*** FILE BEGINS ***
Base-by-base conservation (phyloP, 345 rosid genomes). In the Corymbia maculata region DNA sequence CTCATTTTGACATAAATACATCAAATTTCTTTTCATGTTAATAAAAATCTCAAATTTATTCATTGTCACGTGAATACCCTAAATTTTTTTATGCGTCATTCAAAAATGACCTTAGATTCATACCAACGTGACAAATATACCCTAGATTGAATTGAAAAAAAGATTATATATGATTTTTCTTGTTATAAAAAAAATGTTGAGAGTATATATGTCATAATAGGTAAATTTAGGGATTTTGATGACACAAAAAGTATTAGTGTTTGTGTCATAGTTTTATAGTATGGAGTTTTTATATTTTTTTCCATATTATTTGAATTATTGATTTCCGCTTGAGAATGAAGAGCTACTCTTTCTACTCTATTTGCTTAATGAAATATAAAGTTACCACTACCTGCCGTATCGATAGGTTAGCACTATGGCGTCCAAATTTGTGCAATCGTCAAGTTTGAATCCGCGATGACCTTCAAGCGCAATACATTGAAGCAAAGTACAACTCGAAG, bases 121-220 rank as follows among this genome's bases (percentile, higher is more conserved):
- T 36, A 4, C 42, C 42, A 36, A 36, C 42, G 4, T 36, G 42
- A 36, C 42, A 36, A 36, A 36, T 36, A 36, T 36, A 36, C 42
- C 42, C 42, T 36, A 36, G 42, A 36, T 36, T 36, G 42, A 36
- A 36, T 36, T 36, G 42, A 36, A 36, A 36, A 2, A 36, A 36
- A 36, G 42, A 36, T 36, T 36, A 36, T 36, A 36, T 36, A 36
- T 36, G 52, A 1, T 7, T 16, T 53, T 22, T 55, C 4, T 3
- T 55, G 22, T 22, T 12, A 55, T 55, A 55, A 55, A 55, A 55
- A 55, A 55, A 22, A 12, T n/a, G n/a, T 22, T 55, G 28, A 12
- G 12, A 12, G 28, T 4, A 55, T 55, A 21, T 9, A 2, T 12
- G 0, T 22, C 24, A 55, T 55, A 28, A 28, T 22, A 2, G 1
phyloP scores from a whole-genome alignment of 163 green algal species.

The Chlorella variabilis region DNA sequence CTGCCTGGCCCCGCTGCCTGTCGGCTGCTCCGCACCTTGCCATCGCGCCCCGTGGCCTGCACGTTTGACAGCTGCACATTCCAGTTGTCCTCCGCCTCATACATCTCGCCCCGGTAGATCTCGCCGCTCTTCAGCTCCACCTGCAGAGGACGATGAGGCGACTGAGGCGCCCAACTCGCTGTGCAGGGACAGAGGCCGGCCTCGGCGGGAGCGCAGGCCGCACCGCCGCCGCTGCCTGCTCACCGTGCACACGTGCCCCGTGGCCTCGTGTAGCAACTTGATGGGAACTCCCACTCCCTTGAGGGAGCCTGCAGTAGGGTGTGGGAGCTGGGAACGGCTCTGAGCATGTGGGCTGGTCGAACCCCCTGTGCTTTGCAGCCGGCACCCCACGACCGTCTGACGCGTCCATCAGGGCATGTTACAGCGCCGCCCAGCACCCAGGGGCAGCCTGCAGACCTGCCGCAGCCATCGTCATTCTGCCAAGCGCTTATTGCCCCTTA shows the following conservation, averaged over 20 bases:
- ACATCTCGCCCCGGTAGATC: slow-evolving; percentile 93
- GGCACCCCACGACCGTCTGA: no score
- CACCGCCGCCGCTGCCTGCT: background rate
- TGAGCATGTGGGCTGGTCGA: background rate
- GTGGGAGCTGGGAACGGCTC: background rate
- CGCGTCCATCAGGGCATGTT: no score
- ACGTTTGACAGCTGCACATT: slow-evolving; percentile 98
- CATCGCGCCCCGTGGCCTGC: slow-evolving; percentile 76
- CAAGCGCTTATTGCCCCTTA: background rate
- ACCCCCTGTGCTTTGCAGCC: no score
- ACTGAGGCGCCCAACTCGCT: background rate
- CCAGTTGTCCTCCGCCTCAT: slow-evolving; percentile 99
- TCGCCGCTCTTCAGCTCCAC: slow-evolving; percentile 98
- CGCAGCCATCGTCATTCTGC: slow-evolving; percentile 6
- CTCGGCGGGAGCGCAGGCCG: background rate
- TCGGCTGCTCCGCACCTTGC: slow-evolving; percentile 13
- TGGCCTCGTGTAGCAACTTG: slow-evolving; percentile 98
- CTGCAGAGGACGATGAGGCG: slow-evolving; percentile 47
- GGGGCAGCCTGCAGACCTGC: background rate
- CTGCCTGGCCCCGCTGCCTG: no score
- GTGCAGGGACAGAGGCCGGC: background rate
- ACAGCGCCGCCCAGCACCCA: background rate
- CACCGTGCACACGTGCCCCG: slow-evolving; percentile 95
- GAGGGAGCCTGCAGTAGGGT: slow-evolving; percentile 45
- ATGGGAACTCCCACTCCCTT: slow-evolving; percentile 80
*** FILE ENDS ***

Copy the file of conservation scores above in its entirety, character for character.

Base-by-base conservation (phyloP, 345 rosid genomes). In the Corymbia maculata region DNA sequence CTCATTTTGACATAAATACATCAAATTTCTTTTCATGTTAATAAAAATCTCAAATTTATTCATTGTCACGTGAATACCCTAAATTTTTTTATGCGTCATTCAAAAATGACCTTAGATTCATACCAACGTGACAAATATACCCTAGATTGAATTGAAAAAAAGATTATATATGATTTTTCTTGTTATAAAAAAAATGTTGAGAGTATATATGTCATAATAGGTAAATTTAGGGATTTTGATGACACAAAAAGTATTAGTGTTTGTGTCATAGTTTTATAGTATGGAGTTTTTATATTTTTTTCCATATTATTTGAATTATTGATTTCCGCTTGAGAATGAAGAGCTACTCTTTCTACTCTATTTGCTTAATGAAATATAAAGTTACCACTACCTGCCGTATCGATAGGTTAGCACTATGGCGTCCAAATTTGTGCAATCGTCAAGTTTGAATCCGCGATGACCTTCAAGCGCAATACATTGAAGCAAAGTACAACTCGAAG, bases 121-220 rank as follows among this genome's bases (percentile, higher is more conserved):
- T 36, A 4, C 42, C 42, A 36, A 36, C 42, G 4, T 36, G 42
- A 36, C 42, A 36, A 36, A 36, T 36, A 36, T 36, A 36, C 42
- C 42, C 42, T 36, A 36, G 42, A 36, T 36, T 36, G 42, A 36
- A 36, T 36, T 36, G 42, A 36, A 36, A 36, A 2, A 36, A 36
- A 36, G 42, A 36, T 36, T 36, A 36, T 36, A 36, T 36, A 36
- T 36, G 52, A 1, T 7, T 16, T 53, T 22, T 55, C 4, T 3
- T 55, G 22, T 22, T 12, A 55, T 55, A 55, A 55, A 55, A 55
- A 55, A 55, A 22, A 12, T n/a, G n/a, T 22, T 55, G 28, A 12
- G 12, A 12, G 28, T 4, A 55, T 55, A 21, T 9, A 2, T 12
- G 0, T 22, C 24, A 55, T 55, A 28, A 28, T 22, A 2, G 1
phyloP scores from a whole-genome alignment of 163 green algal species.

The Chlorella variabilis region DNA sequence CTGCCTGGCCCCGCTGCCTGTCGGCTGCTCCGCACCTTGCCATCGCGCCCCGTGGCCTGCACGTTTGACAGCTGCACATTCCAGTTGTCCTCCGCCTCATACATCTCGCCCCGGTAGATCTCGCCGCTCTTCAGCTCCACCTGCAGAGGACGATGAGGCGACTGAGGCGCCCAACTCGCTGTGCAGGGACAGAGGCCGGCCTCGGCGGGAGCGCAGGCCGCACCGCCGCCGCTGCCTGCTCACCGTGCACACGTGCCCCGTGGCCTCGTGTAGCAACTTGATGGGAACTCCCACTCCCTTGAGGGAGCCTGCAGTAGGGTGTGGGAGCTGGGAACGGCTCTGAGCATGTGGGCTGGTCGAACCCCCTGTGCTTTGCAGCCGGCACCCCACGACCGTCTGACGCGTCCATCAGGGCATGTTACAGCGCCGCCCAGCACCCAGGGGCAGCCTGCAGACCTGCCGCAGCCATCGTCATTCTGCCAAGCGCTTATTGCCCCTTA shows the following conservation, averaged over 20 bases:
- ACATCTCGCCCCGGTAGATC: slow-evolving; percentile 93
- GGCACCCCACGACCGTCTGA: no score
- CACCGCCGCCGCTGCCTGCT: background rate
- TGAGCATGTGGGCTGGTCGA: background rate
- GTGGGAGCTGGGAACGGCTC: background rate
- CGCGTCCATCAGGGCATGTT: no score
- ACGTTTGACAGCTGCACATT: slow-evolving; percentile 98
- CATCGCGCCCCGTGGCCTGC: slow-evolving; percentile 76
- CAAGCGCTTATTGCCCCTTA: background rate
- ACCCCCTGTGCTTTGCAGCC: no score
- ACTGAGGCGCCCAACTCGCT: background rate
- CCAGTTGTCCTCCGCCTCAT: slow-evolving; percentile 99
- TCGCCGCTCTTCAGCTCCAC: slow-evolving; percentile 98
- CGCAGCCATCGTCATTCTGC: slow-evolving; percentile 6
- CTCGGCGGGAGCGCAGGCCG: background rate
- TCGGCTGCTCCGCACCTTGC: slow-evolving; percentile 13
- TGGCCTCGTGTAGCAACTTG: slow-evolving; percentile 98
- CTGCAGAGGACGATGAGGCG: slow-evolving; percentile 47
- GGGGCAGCCTGCAGACCTGC: background rate
- CTGCCTGGCCCCGCTGCCTG: no score
- GTGCAGGGACAGAGGCCGGC: background rate
- ACAGCGCCGCCCAGCACCCA: background rate
- CACCGTGCACACGTGCCCCG: slow-evolving; percentile 95
- GAGGGAGCCTGCAGTAGGGT: slow-evolving; percentile 45
- ATGGGAACTCCCACTCCCTT: slow-evolving; percentile 80